Our sins will never be manifest in all their horror until the last day. They will be publicly revealed as all covered by the blood of Christ. We stand as sinners, who are made into saints by Christ’s death. God does it all that He alone may be glorified as the great eternal author of all His works. Therefore, John tells us that we need not be afraid of the judgment because we know that God loves us (I John 4:16-18).

This is the theodicy. God justifies His work of salvation by grace alone by showing us as we are in ourselves and as saved by Christ.

God reveals as gloriously as possible that He alone is sovereign also in the work of the salvation of His elect. The greatest glory of His name is achieved through revealing all His attributes in the highest possible way. He reveals His (what we call) incommunicable attributes): sovereignty, omnipotence, eternal unchangeableness, the blessedness of His own Triune covenant life He lives as the Triune God.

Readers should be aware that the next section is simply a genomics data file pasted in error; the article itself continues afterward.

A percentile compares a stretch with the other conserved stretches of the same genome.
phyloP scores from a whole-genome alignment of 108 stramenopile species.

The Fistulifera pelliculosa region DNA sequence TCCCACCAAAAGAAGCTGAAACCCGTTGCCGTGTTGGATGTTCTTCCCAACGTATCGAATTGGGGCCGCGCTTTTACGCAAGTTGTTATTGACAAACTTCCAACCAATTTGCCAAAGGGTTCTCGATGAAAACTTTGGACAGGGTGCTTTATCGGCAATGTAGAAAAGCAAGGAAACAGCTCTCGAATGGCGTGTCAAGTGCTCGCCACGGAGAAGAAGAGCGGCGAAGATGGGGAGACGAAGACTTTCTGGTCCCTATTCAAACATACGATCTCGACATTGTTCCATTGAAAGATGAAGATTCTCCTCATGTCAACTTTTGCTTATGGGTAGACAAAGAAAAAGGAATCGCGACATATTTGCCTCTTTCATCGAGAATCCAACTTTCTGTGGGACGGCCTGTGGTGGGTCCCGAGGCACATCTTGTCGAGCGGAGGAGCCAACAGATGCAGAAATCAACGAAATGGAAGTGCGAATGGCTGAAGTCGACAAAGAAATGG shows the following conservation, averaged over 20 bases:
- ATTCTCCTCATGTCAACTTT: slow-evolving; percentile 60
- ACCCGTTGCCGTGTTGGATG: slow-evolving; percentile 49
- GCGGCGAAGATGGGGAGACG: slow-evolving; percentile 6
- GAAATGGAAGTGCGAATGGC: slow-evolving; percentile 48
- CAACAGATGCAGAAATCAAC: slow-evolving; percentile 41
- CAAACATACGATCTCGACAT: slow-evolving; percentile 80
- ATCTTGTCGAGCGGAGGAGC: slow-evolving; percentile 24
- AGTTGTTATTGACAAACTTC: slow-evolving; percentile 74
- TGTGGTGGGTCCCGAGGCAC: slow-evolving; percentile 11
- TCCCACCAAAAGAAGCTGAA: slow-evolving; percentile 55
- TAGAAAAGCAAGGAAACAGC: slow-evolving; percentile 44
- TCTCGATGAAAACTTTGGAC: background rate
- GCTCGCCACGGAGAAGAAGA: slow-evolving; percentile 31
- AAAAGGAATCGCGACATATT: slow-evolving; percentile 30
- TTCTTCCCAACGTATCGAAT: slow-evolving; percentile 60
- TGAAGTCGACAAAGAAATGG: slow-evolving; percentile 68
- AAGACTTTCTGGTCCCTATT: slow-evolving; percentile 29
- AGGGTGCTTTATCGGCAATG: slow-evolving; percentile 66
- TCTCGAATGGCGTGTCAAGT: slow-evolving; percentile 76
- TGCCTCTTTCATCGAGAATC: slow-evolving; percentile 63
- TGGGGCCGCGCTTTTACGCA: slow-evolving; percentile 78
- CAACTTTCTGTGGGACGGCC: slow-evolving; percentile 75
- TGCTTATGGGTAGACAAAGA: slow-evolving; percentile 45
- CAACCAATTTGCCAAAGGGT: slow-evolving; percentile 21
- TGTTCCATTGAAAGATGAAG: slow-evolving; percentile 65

He also reveals His (what we call) communicable attributes in the highest way in Christ and in all His work: His mercy, grace, love, longsuffering, patience. God reveals all these attributes when an innumerable host of elect sinners stand before Him, clothed in the white robes of Christ’s righteousness. We, who are dreadful sinners, just as bad as everybody else in the world, are saved by God and blessed eternally!

Our sins must be revealed, for only in this way can the greatness of God’s mercy be shown and can we appreciate the wonder of Christ’s work and the greatness of a God who sent His beloved Son to hell to save His people. Prof. Hanko